But before desalination can make a real difference solving in the looming water crisis, officials and experts need to commit to overcoming obstacles that make the process expensive and inefficient, a new paper argues.
Scientists predict that by 2016, the amount of fresh water produced by desalination plants will exceed 10 billion gallons (38 million cubic meters) a year, or double the rate in 2008.
Modern desalination plants use a technology called reverse osmosis, pressing salty water through ultrathin, semipermeable plastic membranes. Unable to pass through, large molecules or ions, such as salt, are filtered out, so fresh water flows out the other side.
There’s a metaphor in there somewhere. Discovery writes:
The drought in Texas has gotten so severe municipal water managers have turned to a once untenable idea: recycling sewage water.
“When you talk about toilet-to-(water) tank it makes a lot of people nervous and grossed out,” says Terri Telchik, who works in the city manager’s office in Big Spring, Texas.
Less than 0.1 inches of rain has fallen on West Texas for months. Normally, the region gets more than 7 inches of rain this time of year. This week’s Department of Agriculture Drought Monitor map shows 75 percent of Texas is in “exceptional” drought stages.
Water for the town’s 27,000 residents comes through the Colorado River Municipal Water District, which has broken ground on a plant to capture treated wastewater for recycling.
A giant quasar billions of light-years away is surrounded by water vapor that could fill Earth’s oceans over 140 trillion times. Via National Geographic:
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In a galaxy 12 billion light-years away resides the most distant and most massive cloud of water yet seen in the universe, astronomers say.
Weighing in at 40 billion times the mass of Earth, the giant cloud of mist swaddles a type of actively feeding supermassive black hole known as a quasar.
Among the brightest and most energetic objects in the universe, quasars are black holes at the centers of galaxies that are gravitationally consuming surrounding disks of material while burping back out powerful energy jets.
“As this disk of material is consumed by the central black hole, it releases energy in the form of x-ray and infrared radiation, which in turn can heat the surrounding material, resulting in the observed water vapor,” said study co-author Eric Murphy, an astronomer with the Carnegie Observatories in Pasadena, California.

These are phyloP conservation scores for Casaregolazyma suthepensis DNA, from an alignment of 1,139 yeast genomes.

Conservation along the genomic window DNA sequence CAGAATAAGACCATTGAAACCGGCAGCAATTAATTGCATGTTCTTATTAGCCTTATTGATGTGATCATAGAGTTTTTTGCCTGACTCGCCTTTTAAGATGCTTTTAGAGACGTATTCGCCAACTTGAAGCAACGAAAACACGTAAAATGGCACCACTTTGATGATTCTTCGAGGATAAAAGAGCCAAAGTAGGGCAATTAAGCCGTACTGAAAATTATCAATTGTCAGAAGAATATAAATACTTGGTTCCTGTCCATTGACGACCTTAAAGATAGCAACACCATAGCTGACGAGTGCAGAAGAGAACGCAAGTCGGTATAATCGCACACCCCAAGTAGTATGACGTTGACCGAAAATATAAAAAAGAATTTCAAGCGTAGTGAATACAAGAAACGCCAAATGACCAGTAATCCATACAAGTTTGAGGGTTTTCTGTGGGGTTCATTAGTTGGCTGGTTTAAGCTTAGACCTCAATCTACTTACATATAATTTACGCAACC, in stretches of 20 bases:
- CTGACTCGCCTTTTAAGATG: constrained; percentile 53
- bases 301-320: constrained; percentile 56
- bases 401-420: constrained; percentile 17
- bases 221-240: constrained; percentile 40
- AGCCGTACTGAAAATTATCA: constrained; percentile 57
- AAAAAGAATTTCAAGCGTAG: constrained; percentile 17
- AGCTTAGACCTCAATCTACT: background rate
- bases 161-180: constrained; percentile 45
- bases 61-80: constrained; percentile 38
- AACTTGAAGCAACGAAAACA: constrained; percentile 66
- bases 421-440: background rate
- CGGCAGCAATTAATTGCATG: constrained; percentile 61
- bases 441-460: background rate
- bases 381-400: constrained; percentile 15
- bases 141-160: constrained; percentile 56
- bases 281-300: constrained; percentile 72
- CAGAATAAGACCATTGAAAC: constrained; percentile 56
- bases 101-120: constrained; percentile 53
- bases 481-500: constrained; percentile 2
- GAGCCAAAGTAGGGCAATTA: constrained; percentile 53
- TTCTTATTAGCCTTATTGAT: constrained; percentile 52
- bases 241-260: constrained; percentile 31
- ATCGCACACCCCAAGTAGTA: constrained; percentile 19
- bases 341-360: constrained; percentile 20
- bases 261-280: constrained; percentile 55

The solution is cheap since the sources of graphite could include the waste produced by graphite mining companies that still contains a significant amount of graphite. And the researchers believe that it is possible to modify the graphite oxide to pick out particular pollutants and therefore tailor the super sand to specific areas that might be having trouble with certain water-borne diseases or pollutants.
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In case you haven’t noticed, the world is on the verge of a horrific global food crisis. At some point, this crisis will affect you and your family. It may not be today, and it may not be tomorrow, but it is going to happen.
Crazy weather and horrifying natural disasters have played havoc with agricultural production in many areas of the globe over the past couple of years. Meanwhile, the price of oil has begun to skyrocket. The entire global economy is predicated on the ability to use massive amounts of inexpensive oil to cheaply produce food and other goods and transport them over vast distances. Without cheap oil the whole game changes.
Topsoil is being depleted at a staggering rate and key aquifers all over the world are being drained at an alarming pace. Global food prices are already at an all-time high and they continue to move up aggressively.